The European Court of Human Rights (ECHR) has issued its judgment in the case of Evans v the United Kingdom. Natallie Evans, a British woman seeking the right to be able to use her own frozen IVF embryos, asked the court last September to rule whether UK law preventing her using stored frozen embryos, created using her former partner's sperm, violated her human rights under Articles 8 (right to respect for private and family life) and 14 (freedom from discrimination) of the European Convention on Human Rights. She also asked the ECHR to consider whether the embryos themselves had a right to life under Article 2.
On 7 March, the ECHR unanimously ruled that there had been no violation of Article 2 concerning the actual embryos; unanimously that there had been no violation of Article 14 concerning the way Ms Evans was treated by the law; and, by five votes to two, that there had been no violation of Article 8. The ECHR found that the UK was not obliged to take positive legislative steps to ensure that a woman who begins IVF treatment in order to have a genetically-related child should be permitted to implant embryos after the withdrawal of consent by her former partner. It said that the UK's legislation had 'struck a fair balance' between the competing interests at stake, including those of the community as a whole, which is entitled to have laws giving 'certainty' in what is often a contentious area of medicine. It said that because there is little consensus across EU member states as to how this area should be regulated, the UK government enjoys a 'wide margin of appreciation' when deciding what its own laws should be. The court pointed out that having a clear or 'bright line' approach - that helps to create certainty and maintain public confidence in the law - is desirable. However, it did point out that this 'bright line' did not necessarily have to be drawn at the point of continued storage or use of frozen embryos, but could be drawn elsewhere, such as at the point of creation of the embryo. Or, said the court, it would be possible to legislate to say that such consent should become irrevocable - in any case, it said, 'a fairer balance' could arguably be struck.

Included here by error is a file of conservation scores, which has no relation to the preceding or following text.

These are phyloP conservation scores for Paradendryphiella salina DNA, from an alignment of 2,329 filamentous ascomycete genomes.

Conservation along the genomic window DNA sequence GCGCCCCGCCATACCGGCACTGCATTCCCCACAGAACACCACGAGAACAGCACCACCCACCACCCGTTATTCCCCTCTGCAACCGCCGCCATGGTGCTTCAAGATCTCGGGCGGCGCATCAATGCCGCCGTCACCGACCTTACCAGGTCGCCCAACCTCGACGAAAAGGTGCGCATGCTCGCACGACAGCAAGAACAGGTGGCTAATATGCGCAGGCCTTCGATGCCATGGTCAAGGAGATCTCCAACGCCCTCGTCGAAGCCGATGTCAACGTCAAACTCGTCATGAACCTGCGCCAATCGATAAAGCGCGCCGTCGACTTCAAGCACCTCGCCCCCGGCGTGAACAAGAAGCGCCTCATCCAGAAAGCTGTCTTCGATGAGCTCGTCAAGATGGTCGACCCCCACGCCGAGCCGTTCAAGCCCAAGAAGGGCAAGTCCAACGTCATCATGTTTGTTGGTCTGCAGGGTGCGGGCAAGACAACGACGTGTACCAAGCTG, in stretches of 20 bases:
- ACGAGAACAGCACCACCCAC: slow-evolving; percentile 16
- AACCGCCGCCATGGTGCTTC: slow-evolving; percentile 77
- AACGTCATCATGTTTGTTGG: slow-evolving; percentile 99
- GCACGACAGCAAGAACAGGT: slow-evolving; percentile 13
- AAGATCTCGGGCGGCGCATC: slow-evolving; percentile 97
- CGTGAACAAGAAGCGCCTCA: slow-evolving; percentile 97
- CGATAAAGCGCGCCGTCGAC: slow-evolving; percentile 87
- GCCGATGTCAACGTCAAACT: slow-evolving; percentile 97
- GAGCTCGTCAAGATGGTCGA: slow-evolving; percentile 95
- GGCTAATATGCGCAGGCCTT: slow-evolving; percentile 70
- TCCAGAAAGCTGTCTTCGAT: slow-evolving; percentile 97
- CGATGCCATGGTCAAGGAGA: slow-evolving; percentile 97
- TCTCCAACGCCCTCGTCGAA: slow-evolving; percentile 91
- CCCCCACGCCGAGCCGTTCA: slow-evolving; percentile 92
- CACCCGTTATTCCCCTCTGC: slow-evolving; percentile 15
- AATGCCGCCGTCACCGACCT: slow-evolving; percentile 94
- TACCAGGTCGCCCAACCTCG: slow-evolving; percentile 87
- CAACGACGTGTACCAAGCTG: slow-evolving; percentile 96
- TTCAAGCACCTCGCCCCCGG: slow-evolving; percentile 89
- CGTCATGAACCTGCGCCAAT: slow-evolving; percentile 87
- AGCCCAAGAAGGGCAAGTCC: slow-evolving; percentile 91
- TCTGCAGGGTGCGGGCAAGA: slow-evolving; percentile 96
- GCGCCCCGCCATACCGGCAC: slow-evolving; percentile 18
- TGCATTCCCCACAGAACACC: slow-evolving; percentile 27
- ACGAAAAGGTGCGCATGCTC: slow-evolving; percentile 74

The court went on to conclude that because there had been no violation of the right granted under article 8, it was unnecessary to consider whether - as a result of the breach of her Article 8 rights - she had in fact been discriminated against, contrary to Article 14.
Two of the seven judges - Judges Traja and Mijovic - dissented on the Article 8 point, saying that the majority decision 'gave excessive weight to public policy considerations and to the State's margin of appreciation without paying due attention to the nature of the individual rights in conflict'. They said that the right to IVF procreation had a 'higher ranking value' and therefore deserved 'a fairer balancing than that struck by the 1990 Act' and that the exceptional nature of Ms Evans' case - the fact it affects 'the very core' of her right - should have warranted a 'deeper consideration', as not to do so is 'unacceptable under the Convention'. In short, they argued that 'the dilemma between Natallie's right to have a child and her former partner's right not to become a father should not be resolved on the basis of such a rigid scheme and the blanket enforcement by the UK law of one party's withdrawal of consent'. They said that the withdrawal of one party's consent should generally be taken to prevail, except in situations where the other party has no other means to have a genetically-related child and has no existing children.
The embryos in question were created in 2001 using Ms Evans' own eggs and sperm from her then partner, Howard Johnston, who later withdrew his consent to their use. The UK's law, in the form of the Human Fertilisation and Embryology (HFE) Act 1990, requires continued consent from both parties in order for embryos to be used or remain in storage. A withdrawal of consent means that the embryos should be destroyed. The embryos represent Ms Evans' last chance to have her own biologically related child, as her ovaries were removed when they were found to be cancerous. It was at this point that she also agreed to store embryos created with her partner's sperm - rather than freezing her eggs or using donor sperm to create embryos. At a hearing last year, permission was granted to keep the embryos in storage while the human rights case was heard and until an outcome was finalised, a legal process that normally takes several years. However, the ECHR expedited Ms Evans' claim because of the exceptional nature of the case.
The ECHR ended its judgment by saying that parties had the ability to ask that the case be heard by the Grand Chamber of the European Court of Human Rights. In a statement to the press, Muiris Lyons, the solicitor acting for Ms Evans, said that this, along with the fact that the five majority judges expressed their 'great sympathy for the plight of Natallie', and the strength of the dissenting judgment, had convinced her to request that the case be referred to the Grand Chamber. 'This will involve us applying on her behalf for the case to be referred', he said, adding 'her application will then be considered by a panel of 5 new judges who will decide whether or not to refer the case to the Grand Chamber. If Natallie is successful then her case will be considered by the Grand Chamber which consists of 17 judges'. In its ruling, the ECHR also reminded the UK Government that it must take appropriate measures to ensure that Natallie Evans' embryos are not destroyed until the judgment became final or pending any further order.